Mehmet Akalın

    2015-06-01

    Full Text Available Autism is a term of which we have been aware recently in our country through visual and printed media and which we have seen examples around us. Together with opening Dependent and Independent Education Centres for Children with Autism, children with autism have found the opportunity to receive education in line with their needs. With individual education programs developed by the teacher suitable for the development of the child with autism, they can acquire skills in various development areas. Dressing skill, which is one of the main skills necessary for every individual, is a mandatory skill that children with autism need to acquire to satisfy their own needs. In the first three parts of the study a conceptual frame was given and the definition, history, types, characteristics, and behaviour problems of children with autism were presented, and clothing comfort and other concepts were explained. In the fourth part, method, material, research approach, sample and population, numerals, limitations, data collection technique and data analysis technique were explained and the results were presented in tables. The study was carried out to reveal dressing problems children with autism encounter and to determine to what extent the clothes made by ready-made clothing sector satisfy the needs of children with autism and it was found that children with autism have difficulties in using ready-made clothes.

  6. DIAGNOSTIC AND MANAGEMENT OF AUTISM

    Directory of Open Access Journals (Sweden)

    Made Ovy Riandewi Griadhi

    2013-11-01

    Full Text Available Normal 0 false false false EN-US X-NONE X-NONE Autism is a coalition condition of development disorders which the clinical symptoms are social interaction difficulty, verbal and nonverbal communication problem, repetition of behavior and actions, and shallow and obsessive of interest. Autism is caused by some kind of factors. Genetic and environment factors are thought have a significant role. For diagnosing autism need a kind of criterions from DSM IV, or screening by CARS rating system (Childhood Autism Rating Scale, Checklist for Autism in Toddlers (CHAT, and Autism Screening Questionnaire. Management of autism must be holistic consist of medication and non medication. The aim of therapy for autism is reducing behavior problems and increasing studying ability especially in language mastery. The autism that screened earlier then got a directly treatment can live independently but still depend on the type of autistic disorders and the age at that time. /* Style Definitions */ table.MsoNormalTable {mso-style-name:"Table Normal"; mso-tstyle-rowband-size:0; mso-tstyle-colband-size:0; mso-style-noshow:yes; mso-style-priority:99; mso-style-qformat:yes; mso-style-parent:""; mso-padding-alt:0in 5.4pt 0in 5.4pt; mso-para-margin-top:0in; mso-para-margin-right:0in; mso-para-margin-bottom:10.0pt; mso-para-margin-left:0in; line-height:115%; mso-pagination:widow-orphan; font-size:11.0pt; font-family:"Calibri","sans-serif"; mso-ascii-font-family:Calibri; mso-ascii-theme-font:minor-latin; mso-fareast-font-family:"Times New Roman"; mso-fareast-theme-font:minor-fareast; mso-hansi-font-family:Calibri; mso-hansi-theme-font:minor-latin; mso-bidi-font-family:"Times New Roman"; mso-bidi-theme-font:minor-bidi;}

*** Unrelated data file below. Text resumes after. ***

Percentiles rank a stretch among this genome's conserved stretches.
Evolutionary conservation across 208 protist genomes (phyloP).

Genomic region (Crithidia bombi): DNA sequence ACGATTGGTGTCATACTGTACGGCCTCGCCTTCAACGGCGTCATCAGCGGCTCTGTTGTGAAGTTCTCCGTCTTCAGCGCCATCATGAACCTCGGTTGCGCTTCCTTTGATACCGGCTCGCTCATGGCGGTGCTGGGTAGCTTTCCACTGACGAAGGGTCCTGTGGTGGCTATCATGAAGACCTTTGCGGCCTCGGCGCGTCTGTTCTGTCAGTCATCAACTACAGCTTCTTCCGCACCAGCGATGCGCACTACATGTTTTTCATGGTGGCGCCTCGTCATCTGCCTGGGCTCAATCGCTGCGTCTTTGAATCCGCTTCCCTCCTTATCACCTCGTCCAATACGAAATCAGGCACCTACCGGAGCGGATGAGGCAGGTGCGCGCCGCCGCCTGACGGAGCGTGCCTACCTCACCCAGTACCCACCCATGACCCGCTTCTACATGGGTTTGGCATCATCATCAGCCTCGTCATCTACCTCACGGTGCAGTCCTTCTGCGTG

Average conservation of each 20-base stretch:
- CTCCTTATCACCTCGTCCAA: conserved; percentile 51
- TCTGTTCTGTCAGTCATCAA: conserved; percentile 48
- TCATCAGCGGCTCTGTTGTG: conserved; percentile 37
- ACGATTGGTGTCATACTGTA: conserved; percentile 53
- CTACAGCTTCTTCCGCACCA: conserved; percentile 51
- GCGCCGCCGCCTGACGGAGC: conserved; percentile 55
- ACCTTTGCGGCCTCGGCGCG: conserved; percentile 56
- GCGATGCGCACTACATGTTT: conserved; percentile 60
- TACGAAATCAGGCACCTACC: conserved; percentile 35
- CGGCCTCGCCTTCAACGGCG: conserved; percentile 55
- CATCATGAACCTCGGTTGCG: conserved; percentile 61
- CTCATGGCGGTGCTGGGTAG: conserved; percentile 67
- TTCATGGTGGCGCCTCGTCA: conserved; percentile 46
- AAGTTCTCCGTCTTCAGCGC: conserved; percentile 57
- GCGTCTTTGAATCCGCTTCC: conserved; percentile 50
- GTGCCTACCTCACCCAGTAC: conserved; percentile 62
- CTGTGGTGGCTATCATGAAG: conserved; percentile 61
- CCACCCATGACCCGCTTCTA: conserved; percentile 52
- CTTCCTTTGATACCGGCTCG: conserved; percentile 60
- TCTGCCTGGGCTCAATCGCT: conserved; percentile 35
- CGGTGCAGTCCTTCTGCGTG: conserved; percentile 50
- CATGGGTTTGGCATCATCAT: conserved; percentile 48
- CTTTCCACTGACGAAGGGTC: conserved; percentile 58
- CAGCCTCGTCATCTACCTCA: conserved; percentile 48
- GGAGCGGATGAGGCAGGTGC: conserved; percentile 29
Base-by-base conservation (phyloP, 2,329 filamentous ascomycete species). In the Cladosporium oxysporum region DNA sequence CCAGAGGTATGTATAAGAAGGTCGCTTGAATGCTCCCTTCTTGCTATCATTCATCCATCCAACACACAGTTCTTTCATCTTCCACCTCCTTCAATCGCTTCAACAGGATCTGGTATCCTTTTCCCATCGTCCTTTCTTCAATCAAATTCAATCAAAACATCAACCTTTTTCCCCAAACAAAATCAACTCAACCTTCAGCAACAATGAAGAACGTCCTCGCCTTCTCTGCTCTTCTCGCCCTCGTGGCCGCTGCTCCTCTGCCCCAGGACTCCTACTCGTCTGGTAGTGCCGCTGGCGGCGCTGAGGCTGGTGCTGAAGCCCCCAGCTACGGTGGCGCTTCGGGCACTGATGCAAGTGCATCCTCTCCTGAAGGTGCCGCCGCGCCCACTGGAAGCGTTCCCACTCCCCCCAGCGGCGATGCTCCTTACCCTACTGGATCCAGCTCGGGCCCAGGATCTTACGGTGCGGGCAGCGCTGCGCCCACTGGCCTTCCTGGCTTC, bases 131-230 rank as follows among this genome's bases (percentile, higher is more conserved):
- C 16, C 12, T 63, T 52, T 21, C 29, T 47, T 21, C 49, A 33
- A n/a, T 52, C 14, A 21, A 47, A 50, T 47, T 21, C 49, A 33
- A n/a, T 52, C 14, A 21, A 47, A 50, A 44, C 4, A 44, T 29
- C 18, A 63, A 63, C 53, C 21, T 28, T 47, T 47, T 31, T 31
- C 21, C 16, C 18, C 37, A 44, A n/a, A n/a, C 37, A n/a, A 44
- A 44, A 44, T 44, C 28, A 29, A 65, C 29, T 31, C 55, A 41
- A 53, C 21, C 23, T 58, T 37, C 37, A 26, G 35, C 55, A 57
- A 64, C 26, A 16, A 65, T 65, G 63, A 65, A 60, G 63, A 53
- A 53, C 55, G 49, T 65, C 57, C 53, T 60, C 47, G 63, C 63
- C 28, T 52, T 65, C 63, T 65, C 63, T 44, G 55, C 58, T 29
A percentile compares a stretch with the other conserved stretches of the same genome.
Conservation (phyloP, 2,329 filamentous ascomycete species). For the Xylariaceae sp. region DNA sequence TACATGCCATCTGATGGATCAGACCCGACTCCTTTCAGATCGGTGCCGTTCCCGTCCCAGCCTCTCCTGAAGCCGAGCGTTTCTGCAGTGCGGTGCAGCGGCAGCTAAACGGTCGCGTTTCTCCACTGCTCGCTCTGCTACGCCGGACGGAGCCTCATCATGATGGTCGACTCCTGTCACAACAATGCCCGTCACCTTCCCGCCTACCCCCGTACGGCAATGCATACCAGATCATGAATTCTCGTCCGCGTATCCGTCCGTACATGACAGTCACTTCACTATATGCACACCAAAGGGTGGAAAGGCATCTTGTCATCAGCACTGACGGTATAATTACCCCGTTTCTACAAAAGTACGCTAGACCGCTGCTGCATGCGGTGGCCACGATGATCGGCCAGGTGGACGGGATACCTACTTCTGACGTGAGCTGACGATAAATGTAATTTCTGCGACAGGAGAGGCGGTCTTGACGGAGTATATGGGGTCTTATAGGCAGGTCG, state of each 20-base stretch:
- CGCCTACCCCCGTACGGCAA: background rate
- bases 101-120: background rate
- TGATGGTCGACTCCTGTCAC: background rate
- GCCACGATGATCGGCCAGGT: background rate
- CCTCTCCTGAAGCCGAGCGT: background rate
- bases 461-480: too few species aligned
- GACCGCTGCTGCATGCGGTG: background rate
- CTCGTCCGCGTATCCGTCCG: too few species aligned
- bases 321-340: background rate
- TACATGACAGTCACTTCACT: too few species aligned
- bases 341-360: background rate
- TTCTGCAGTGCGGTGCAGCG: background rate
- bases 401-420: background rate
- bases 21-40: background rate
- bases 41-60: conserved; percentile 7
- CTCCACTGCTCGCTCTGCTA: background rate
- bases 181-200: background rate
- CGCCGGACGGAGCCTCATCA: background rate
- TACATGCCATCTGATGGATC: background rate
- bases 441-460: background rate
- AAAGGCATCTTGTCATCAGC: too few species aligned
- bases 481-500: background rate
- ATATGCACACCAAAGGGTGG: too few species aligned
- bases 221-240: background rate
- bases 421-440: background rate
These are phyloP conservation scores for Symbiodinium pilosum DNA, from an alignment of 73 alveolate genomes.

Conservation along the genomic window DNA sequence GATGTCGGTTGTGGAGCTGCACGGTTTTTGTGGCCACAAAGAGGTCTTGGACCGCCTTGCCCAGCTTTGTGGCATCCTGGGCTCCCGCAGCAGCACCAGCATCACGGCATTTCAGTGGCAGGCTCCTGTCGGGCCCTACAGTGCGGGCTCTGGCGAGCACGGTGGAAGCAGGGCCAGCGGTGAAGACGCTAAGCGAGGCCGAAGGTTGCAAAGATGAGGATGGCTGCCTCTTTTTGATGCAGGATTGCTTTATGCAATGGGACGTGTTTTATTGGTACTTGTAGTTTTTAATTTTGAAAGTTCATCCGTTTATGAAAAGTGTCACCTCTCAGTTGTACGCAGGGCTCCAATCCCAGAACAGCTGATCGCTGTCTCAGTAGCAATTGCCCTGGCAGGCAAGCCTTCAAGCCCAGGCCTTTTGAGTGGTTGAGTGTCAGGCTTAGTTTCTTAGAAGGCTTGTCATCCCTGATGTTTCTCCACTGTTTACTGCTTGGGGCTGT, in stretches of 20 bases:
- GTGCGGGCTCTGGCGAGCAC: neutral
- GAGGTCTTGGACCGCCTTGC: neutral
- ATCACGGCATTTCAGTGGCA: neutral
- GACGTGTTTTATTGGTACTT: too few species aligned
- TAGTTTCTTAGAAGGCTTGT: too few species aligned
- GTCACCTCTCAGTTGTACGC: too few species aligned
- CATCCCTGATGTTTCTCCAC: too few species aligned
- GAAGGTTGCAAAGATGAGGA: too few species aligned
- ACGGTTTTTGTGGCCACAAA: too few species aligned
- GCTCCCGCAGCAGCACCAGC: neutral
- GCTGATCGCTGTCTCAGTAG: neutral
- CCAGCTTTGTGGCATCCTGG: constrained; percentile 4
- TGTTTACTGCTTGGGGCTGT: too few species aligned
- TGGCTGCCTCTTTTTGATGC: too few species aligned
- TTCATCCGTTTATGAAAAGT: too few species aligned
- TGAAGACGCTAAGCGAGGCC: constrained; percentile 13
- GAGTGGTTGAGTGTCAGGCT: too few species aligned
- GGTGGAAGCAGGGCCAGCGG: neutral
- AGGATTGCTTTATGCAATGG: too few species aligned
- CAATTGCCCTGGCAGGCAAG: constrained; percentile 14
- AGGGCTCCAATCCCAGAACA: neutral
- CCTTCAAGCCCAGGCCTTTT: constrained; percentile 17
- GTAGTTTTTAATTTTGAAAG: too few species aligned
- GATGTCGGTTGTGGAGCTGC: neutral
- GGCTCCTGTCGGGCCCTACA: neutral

7. Evidence for association between Disrupted-in-schizophrenia 1 (DISC1 gene polymorphisms and autism in Chinese Han population: a family-based association study

    Directory of Open Access Journals (Sweden)

    Ruan Yan

    2011-05-01

    Full Text Available Abstract Background Disrupted-in-Schizophrenia 1 (DISC1 gene is one of the most promising candidate genes for major mental disorders. In a previous study, a Finnish group demonstrated that DISC1 polymorphisms were associated with autism and Asperger syndrome. However, the results were not replicated in Korean population. To determine whether DISC1 is associated with autism in Chinese Han population, we performed a family-based association study between DISC1 polymorphisms and autism. Methods We genotyped seven tag single nucleotide polymorphisms (SNPs in DISC1, spanning 338 kb, in 367 autism trios (singleton and their biological parents including 1,101 individuals. Single SNP association and haplotype association analysis were performed using the family-based association test (FBAT and Haploview software. Results We found three SNPs showed significant associations with autism (rs4366301: G > C, Z = 2.872, p = 0.004; rs11585959: T > C, Z = 2.199, p = 0.028; rs6668845: A > G, Z = 2.326, p = 0.02. After the Bonferroni correction, SNP rs4366301, which located in the first intron of DISC1, remained significant. When haplotype were constructed with two-markers, three haplotypes displayed significant association with autism. These results were still significant after using the permutation method to obtain empirical p values. Conclusions Our study provided evidence that the DISC1 may be the susceptibility gene of autism. It suggested DISC1 might play a role in the pathogenesis of autism.

  8. Pallidum and lateral ventricle volume enlargement in autism spectrum disorder.